AUSTIN (KXAN) — The City of Austin has chosen a new homeless strategy officer to start in the new year, leaders announced Monday.
Dianna Grey, a University of Texas at Austin alumna, will begin her new duties Jan. 4.
Recently, Grey has been an independent consultant in private practice and from 2008 to 2014, she was director of the Texas Office of Corporation for Supportive Housing.
“I’m honored and excited to be joining the City of Austin’s efforts to end homelessness in our community,” said Grey in a press release. “There is much work ahead, but I’m confident that Austin is equipped to meet this challenge. I look forward to collaborating with talented City staff, dedicated service providers, and community stakeholders to achieve our shared goal to ensure all Austinites have access to a safe and dignified place to call home.”
Under the direction of Austin Public Health, the homeless strategy officer coordinates homeless response activities between multiple departments to make sure everything goes smoothly and effectively.
“I’m so happy to have Dianna join the Austin Public Health team. Her experience working in the field of homeless and housing services over the years in Austin and other major cities in Texas makes her a valuable asset to the Homeless citywide team,” said Austin Public Health Director Stephanie Hayden in a press release. “Dianna authored the first City of Austin and Travis County Permanent Supportive Housing (PSH) strategy that lead to a financial goal to secure 350 PSH units. Her experience will help us make homelessness rare, brief, and non-recurring in Austin.”
According to the City of Austin, Grey later helped develop the financing strategy for 400 more supportive housing units in Austin as a consultant for the city.
Grey also signed a $51,200 consulting contract with the city in April.
In that role, a city spokesperson told KXAN Grey has begun laying the framework for financing of permanent supportive housing services, rental subsidies and housing development. She’s also been helping the city work on a tool for ongoing tracking and management of new PSH capacity. Additionally, the city says she’s been advising the city on efforts such as its Hotel Conversion Strategy, the Local Housing Voucher Program and a large PSH initiative.
The city will terminate its contract with Grey on Dec. 31, before she takes office.
Grey served as director of the Texas office for the Corporation for Supportive Housing for several years. CSH Managing Director Katrina Van Valkenburgh says Grey started the group’s Texas office and helped bring more than 3,000 supportive housing units to cities across the state during that time.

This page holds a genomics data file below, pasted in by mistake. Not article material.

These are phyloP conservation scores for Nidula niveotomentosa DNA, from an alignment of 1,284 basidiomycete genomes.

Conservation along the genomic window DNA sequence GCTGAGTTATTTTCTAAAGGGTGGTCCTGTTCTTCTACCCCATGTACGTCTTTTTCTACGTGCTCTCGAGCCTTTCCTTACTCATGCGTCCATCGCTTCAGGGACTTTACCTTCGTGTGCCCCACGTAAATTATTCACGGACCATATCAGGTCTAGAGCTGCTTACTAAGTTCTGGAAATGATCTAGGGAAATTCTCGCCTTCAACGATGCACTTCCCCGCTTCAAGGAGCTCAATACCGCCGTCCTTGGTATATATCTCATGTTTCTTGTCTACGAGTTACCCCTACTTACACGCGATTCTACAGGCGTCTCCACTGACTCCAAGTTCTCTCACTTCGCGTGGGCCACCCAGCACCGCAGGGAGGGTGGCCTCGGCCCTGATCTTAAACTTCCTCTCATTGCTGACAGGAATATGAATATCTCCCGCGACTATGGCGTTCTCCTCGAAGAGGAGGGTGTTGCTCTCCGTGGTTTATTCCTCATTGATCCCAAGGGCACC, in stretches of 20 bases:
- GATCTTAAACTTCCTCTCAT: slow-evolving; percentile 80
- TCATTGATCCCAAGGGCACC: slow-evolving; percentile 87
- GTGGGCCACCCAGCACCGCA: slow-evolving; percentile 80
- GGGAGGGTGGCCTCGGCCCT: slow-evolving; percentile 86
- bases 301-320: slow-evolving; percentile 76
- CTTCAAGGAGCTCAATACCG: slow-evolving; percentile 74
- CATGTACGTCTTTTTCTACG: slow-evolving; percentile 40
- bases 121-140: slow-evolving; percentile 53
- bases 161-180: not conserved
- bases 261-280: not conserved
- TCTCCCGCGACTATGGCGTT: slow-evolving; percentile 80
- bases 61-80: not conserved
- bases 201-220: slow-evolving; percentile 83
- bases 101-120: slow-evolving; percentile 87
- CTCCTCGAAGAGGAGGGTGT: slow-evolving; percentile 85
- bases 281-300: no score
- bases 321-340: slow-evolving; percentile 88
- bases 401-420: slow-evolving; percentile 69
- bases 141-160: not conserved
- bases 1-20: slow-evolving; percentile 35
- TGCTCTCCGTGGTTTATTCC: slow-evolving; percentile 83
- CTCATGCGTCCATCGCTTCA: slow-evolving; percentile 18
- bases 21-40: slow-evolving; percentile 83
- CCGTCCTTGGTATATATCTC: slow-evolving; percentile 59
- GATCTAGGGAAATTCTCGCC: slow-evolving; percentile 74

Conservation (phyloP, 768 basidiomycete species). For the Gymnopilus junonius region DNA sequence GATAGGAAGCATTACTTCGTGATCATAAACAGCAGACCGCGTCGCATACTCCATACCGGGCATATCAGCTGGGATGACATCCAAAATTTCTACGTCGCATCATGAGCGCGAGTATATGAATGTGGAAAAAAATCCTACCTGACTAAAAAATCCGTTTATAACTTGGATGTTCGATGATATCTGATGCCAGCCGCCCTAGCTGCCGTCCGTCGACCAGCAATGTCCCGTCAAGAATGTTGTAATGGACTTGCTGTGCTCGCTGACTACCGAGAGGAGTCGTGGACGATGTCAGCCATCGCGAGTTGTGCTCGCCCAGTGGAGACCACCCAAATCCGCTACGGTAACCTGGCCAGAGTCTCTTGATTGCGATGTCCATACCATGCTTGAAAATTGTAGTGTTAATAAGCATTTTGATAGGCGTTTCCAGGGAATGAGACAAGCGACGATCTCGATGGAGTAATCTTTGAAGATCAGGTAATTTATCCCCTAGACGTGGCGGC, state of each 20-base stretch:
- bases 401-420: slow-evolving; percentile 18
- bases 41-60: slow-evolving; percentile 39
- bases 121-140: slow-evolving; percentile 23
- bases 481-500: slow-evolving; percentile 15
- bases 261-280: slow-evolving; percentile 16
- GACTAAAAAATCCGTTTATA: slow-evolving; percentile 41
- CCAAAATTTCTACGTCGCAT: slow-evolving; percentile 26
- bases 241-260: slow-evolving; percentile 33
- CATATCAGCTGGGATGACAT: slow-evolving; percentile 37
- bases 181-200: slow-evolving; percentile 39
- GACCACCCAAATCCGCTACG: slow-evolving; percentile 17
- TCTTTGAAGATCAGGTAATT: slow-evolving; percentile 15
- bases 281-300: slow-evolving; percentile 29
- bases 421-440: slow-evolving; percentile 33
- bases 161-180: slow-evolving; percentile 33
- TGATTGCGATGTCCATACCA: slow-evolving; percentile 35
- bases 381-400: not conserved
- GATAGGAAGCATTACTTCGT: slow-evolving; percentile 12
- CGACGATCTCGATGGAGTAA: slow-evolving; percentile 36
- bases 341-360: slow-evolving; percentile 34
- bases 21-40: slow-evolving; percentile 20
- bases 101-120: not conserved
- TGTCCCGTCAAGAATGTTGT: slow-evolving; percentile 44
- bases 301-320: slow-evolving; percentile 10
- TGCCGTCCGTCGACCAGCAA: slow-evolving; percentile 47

“The thing about Dianna that I know from working with her is that she’s really focused on solutions,” Van Valkenburgh said. “How do we bring people together and through that, work toward a solution that is more than just an idea?”
Van Valkenburgh touts Grey’s experience and expertise in tackling issues around homelessness, mixed with her experience locally.
“She’s from Austin. She knows the city. She knows the partners that she’ll be working with. So, she’s not an outsider coming in,” Van Valkenberg said.
“She also has this national knowledge that she brings,” Van Valkenburgh continued. “She has a deep understanding and knowledge around homelessness and around what potential solutions are, and she has a long history of looking at what’s worked really well in other parts of the country and how might we translate that to use locally.”
Prioritizing homelessness and giving care and services to those experiencing is part of the City of Austin’s Strategic Direction 2023. Even with the COVID-19 pandemic affecting the homeless population, the city said it was able to move more than 1,400 people into homes.
Earlier this year, to help with more efforts, the City of Austin created the Homeless Services Division within APH to coordinate within the city and with community organizations.
In October 2019, the then-homeless strategy officer moved to a consulting role about a month after she started working on the job.